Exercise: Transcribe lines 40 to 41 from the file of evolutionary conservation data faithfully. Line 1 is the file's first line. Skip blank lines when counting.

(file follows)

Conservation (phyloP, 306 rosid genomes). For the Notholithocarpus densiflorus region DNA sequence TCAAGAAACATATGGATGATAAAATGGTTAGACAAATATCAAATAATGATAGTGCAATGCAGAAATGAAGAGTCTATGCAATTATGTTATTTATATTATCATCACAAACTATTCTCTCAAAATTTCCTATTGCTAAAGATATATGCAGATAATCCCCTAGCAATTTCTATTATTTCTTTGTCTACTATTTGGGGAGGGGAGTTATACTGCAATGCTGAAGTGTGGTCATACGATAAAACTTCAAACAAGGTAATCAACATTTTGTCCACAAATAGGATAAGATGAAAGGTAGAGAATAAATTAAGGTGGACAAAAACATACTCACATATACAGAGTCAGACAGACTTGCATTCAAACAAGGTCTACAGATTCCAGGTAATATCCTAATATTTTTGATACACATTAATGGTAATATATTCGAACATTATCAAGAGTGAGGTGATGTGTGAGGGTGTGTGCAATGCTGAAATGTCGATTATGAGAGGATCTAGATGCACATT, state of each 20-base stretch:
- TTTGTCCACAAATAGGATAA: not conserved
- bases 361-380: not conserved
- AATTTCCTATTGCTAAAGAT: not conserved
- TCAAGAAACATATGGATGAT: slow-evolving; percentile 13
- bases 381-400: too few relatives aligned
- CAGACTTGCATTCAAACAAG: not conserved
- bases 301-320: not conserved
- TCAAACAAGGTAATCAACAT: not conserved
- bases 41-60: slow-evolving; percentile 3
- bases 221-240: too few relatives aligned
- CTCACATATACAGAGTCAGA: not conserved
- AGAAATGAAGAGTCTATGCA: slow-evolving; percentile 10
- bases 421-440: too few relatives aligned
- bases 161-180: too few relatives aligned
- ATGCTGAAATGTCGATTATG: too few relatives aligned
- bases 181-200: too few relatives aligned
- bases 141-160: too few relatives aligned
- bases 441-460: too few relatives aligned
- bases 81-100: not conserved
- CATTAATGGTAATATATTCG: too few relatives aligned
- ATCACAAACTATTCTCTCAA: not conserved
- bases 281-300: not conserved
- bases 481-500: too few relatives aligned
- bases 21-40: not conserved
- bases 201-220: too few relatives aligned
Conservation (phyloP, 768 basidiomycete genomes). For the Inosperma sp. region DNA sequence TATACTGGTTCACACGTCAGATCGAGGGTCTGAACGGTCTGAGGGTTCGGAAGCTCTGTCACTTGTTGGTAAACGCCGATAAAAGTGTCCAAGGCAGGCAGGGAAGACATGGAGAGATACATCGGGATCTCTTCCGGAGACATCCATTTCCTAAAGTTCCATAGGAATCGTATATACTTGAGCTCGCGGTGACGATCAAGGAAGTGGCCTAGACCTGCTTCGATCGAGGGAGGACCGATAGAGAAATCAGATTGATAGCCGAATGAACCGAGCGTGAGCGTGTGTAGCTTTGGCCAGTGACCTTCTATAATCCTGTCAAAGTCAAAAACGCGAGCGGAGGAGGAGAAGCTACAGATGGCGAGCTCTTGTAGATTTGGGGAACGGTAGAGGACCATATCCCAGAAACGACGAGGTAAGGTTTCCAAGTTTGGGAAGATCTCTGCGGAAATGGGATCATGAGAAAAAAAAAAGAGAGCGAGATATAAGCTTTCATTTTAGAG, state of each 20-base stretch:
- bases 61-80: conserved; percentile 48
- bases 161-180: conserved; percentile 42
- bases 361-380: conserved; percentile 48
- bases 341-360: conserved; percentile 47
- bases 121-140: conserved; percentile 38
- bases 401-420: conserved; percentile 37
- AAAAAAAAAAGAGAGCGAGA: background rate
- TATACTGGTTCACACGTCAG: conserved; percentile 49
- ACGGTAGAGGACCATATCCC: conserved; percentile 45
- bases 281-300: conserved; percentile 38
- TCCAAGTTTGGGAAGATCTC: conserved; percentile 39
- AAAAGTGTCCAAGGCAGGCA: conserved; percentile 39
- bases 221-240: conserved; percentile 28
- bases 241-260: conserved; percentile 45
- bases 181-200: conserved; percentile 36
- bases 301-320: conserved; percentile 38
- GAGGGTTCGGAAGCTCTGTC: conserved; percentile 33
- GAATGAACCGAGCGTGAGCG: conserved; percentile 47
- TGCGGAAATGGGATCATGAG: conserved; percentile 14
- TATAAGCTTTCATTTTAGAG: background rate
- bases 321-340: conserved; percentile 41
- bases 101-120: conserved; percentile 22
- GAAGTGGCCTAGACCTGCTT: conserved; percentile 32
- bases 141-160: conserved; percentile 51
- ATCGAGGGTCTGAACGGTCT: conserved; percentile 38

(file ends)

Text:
- bases 221-240: conserved; percentile 28
- bases 241-260: conserved; percentile 45